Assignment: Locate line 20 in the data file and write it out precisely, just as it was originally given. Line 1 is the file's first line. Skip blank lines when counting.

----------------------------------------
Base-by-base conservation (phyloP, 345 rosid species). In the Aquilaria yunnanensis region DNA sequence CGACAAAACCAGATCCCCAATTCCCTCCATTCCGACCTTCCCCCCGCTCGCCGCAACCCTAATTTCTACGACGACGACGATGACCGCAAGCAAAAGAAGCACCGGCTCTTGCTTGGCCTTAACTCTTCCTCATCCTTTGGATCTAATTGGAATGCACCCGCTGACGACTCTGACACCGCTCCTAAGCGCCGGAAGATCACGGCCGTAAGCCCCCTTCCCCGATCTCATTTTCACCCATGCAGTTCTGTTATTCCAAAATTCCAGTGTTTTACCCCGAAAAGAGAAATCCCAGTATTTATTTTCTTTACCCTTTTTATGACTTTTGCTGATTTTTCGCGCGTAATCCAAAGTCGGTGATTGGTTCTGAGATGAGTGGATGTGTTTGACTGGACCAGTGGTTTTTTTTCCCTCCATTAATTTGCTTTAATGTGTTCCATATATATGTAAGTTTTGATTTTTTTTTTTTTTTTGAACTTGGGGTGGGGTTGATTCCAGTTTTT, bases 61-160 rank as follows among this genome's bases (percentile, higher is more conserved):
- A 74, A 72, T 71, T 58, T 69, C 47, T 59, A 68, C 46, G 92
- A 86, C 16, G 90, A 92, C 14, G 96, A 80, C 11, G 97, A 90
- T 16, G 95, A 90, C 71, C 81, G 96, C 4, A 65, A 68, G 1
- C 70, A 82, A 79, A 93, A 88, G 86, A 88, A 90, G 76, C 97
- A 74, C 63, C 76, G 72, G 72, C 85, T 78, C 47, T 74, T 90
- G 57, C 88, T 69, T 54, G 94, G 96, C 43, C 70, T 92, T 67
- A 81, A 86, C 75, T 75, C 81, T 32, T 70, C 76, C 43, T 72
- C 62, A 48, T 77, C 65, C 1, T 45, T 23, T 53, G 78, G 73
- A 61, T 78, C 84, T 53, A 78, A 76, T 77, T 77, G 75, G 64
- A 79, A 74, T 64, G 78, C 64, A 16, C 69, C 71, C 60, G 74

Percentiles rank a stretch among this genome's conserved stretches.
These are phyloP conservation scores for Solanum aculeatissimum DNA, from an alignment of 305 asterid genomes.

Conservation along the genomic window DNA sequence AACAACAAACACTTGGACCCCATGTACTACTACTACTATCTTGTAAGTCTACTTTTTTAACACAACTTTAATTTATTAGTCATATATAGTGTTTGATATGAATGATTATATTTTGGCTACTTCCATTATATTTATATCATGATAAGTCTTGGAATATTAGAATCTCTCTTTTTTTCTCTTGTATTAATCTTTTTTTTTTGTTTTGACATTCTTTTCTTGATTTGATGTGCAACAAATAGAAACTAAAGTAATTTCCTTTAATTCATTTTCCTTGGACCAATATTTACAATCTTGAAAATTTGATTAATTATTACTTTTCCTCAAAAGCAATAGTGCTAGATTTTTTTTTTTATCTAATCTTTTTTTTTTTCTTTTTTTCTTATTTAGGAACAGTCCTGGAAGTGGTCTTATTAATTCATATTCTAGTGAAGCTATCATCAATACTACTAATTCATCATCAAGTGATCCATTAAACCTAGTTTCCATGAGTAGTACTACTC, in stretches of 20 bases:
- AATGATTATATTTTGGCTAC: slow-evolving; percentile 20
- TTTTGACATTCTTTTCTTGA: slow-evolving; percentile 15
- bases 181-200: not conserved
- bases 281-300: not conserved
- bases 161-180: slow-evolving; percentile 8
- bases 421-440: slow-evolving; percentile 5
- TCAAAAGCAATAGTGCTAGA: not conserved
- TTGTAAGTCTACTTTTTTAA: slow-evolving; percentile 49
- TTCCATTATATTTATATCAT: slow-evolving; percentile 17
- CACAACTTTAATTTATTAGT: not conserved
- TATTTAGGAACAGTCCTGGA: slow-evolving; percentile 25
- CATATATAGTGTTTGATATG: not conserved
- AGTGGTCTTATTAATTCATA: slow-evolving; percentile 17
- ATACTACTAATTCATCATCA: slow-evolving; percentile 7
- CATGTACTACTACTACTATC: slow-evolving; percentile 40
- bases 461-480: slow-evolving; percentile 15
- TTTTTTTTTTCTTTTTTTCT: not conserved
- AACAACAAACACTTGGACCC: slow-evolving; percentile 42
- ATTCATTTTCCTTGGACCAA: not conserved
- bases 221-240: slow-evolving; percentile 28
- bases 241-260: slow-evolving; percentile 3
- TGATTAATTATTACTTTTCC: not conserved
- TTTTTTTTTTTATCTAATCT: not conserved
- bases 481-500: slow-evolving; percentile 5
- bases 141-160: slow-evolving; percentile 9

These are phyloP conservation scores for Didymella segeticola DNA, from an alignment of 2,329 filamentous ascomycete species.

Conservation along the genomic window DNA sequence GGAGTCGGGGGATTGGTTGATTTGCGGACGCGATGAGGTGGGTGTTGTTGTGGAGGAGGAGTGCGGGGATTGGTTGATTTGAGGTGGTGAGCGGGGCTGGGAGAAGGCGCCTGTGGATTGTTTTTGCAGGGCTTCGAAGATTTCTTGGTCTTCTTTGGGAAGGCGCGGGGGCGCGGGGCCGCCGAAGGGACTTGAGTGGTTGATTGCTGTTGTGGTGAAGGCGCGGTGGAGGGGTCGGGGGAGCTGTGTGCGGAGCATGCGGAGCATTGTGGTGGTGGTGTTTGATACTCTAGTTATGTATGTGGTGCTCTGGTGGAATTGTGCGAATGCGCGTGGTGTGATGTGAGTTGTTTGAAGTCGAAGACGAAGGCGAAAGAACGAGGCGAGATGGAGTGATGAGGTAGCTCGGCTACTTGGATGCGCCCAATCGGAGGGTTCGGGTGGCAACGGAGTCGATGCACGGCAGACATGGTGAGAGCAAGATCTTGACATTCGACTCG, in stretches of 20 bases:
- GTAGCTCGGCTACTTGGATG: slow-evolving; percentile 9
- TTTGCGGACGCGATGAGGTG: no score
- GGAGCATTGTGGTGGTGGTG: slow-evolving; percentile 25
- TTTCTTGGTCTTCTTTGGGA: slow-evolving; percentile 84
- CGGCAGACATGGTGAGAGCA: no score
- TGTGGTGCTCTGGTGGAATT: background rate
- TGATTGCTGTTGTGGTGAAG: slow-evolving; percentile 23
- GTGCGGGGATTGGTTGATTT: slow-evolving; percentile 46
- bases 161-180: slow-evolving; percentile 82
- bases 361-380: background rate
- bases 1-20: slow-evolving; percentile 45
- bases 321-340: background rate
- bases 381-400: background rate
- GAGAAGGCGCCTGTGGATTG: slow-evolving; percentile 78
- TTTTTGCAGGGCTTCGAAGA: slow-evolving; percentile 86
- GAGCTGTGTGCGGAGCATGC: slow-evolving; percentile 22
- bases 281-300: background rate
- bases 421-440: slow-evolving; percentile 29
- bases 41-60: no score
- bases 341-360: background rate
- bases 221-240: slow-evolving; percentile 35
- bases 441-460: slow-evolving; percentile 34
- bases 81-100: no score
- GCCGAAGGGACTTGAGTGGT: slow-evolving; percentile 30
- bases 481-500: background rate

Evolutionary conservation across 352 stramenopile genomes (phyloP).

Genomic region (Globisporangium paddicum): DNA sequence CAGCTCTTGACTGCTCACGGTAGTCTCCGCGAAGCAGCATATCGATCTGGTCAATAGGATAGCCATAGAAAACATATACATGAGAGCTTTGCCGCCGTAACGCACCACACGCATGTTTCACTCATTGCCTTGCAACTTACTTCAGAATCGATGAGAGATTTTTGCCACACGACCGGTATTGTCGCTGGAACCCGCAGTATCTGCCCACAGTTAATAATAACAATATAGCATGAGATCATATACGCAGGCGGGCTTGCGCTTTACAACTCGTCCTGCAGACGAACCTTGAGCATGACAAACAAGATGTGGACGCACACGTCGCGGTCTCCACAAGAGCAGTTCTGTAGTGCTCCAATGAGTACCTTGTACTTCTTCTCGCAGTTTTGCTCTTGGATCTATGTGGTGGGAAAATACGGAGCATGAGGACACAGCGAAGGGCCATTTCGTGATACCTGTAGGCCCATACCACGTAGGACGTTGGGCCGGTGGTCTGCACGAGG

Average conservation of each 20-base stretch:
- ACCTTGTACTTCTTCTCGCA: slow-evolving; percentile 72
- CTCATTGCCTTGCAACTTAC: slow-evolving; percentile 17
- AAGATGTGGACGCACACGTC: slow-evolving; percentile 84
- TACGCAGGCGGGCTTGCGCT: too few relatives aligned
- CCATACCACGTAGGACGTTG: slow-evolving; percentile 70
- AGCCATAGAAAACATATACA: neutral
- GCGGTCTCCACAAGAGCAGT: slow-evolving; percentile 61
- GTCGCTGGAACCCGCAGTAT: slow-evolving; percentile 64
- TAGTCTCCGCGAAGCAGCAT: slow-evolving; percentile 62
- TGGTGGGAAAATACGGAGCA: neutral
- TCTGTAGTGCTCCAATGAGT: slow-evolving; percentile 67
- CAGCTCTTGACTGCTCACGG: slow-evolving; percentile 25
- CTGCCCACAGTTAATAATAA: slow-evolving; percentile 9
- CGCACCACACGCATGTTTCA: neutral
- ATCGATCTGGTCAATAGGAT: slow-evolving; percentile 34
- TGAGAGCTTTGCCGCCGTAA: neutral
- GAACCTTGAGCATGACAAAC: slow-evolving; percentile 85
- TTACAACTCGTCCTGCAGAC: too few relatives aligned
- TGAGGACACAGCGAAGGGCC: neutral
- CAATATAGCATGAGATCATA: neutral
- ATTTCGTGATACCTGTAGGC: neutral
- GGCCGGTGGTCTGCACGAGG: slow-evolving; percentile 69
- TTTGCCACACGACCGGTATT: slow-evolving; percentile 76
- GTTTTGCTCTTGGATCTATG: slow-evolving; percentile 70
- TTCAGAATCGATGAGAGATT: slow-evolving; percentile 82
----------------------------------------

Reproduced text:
- bases 421-440: slow-evolving; percentile 5